VIEIRA: What about the questions whether you have enough experience to be vice president?
GIULIANI: Of course that's a valid question. I'm talking about the ones that aren't valid. Of course that's a valid question. Of course she has enough experience. She's been a mayor and a governor. The day she became mayor, the first day she severed in office, she had more experience than Joe Biden and Barack Obama combined. She has-
VIEIRA: And then Senator McCain as well. He has no executive experience.
GIULIANI Senator McCain ran a military unit. I remember the debates when he explained his responsibilities in the military. He's led men in battle. He's had the responsibility of the lives of men in his hands.
VIEIRA: Do you- Let me ask you-
GIULIANI: Joe Biden has never had that. Barack Obama has never had that. She's been a governor of a state. She's one of our most successful governors right now. She is the most popular governor in the United States.
VIEIRA: Mayor, give me an example that has laid it to rest for you, where you have seen her, some executive decision she has made that convinces you she should be a heart beat away from the presidency?
GIULIANI: Going after the sitting governor of Alaska who was a Republican, going after the Republican chairman and throwing him out, taking on corruption head-on. Something I did when I was a United States attorney. I know how tough it is. This woman has got what it takes. She took on corruption in the Republican Party not just in the Democratic Party. She stood up to big oil. She has got accomplishments in her years in office that match the accomplishments that some two-term governors have and sometimes exceeded.
VIEIRA: So, what do you say to the people who are questioning the judgment of McCain in selecting her? He has always been known as a maverick, but also as somebody who can veer towards the reckless side. Some see this as a decision that was made in haste, I.E., reckless.
GIULIANI: I think that he selected a person who is one of our more distinguished governors. I think the fact that there is a woman on the Republican ticket has got the media in a- in a tizzy and they are asking questions they would never ask if there were a man there, including the question that I mentioned about whether, you know, she's going to have enough time to be- to be vice president and be a mother. Never asked a man that, ever. And I think the language they've pried into her personal life, honestly, my own opinion, it's indecent and disgusting and they should leave her daughter alone.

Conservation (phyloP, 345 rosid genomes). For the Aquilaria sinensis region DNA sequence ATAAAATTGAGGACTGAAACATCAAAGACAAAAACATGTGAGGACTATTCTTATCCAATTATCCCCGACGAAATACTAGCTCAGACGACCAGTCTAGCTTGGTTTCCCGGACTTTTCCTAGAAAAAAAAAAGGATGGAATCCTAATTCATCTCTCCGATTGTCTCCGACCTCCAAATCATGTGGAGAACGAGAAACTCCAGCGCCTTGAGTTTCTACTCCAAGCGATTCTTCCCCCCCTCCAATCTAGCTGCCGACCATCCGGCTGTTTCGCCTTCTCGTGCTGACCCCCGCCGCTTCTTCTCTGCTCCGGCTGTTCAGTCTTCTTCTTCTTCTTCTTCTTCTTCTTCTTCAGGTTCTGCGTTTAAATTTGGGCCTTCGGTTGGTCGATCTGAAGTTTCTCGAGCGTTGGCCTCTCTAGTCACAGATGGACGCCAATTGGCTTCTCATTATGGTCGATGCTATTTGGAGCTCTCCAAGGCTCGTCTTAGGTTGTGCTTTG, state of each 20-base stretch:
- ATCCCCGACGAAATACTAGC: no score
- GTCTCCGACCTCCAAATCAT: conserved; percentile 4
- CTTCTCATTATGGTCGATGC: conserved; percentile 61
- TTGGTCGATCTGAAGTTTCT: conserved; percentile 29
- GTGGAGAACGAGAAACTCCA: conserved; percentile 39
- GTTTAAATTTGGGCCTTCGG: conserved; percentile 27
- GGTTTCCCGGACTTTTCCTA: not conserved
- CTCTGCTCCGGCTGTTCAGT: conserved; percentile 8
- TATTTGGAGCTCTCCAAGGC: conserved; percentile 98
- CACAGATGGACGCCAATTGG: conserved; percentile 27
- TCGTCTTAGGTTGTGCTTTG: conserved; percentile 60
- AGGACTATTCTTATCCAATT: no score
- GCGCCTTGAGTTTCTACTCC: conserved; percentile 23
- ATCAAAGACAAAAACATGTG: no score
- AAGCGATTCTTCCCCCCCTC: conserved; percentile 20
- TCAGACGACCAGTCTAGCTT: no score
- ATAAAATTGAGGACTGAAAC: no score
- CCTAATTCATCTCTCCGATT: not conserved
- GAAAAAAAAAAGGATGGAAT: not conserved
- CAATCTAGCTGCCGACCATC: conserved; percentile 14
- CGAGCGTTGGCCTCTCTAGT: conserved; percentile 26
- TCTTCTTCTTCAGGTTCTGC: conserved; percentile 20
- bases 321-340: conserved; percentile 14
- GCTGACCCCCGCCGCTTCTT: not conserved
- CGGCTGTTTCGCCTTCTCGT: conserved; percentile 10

VIEIRA: What does she have to say tonight to quiet the questions around her? What- This is the biggest speech of her lifetime, potentially.
GIULIANI: I'm not going to get to write her speech. If I were giving her speech I'd talk about what she's done as governor, as mayor, how she's taken on big oil and won, two battles and won them. Taken on Republican entrenched politicians who were unethical, or alleged to be unethical, turned that all around. How she's lowered the spending in Alaska by 15 to 20 percent already. I was a mayor, all the tough decisions I made were made in the first year I that I was in office. It's the key to being a good mayor, a good governor, a good president. She made all those tough decisions within the last year, year and a half.
VIEIRA: You're going to be speaking tonight as well. I don't know-- She'll probably get a little more attention, but -- That's okay's she's- she's- she's the vice presidential candidate of our party. My job is to just explain my friendship for John McCain and why I think he should be president of the United States.
GIULIANI: All right. Nice to see you.
DAVID GREGORY: The issue has been for them changing the subject, getting it off the vetting and, frankly, going and taking on the media. Suggesting that it's their opponents in the Democratic Party and the media that are somehow panicked by her.
VIEIRA: Well, that's what Fred Thompson was sort of saying.
GREGORY: And, by the way, I mean, I think it's important to point out, Rudy Giuliani said questions have been asked about whether she can balance this with her kids. That question has not been brought up by the media.
VIEIRA: Oh, exactly. All right. David, thank you.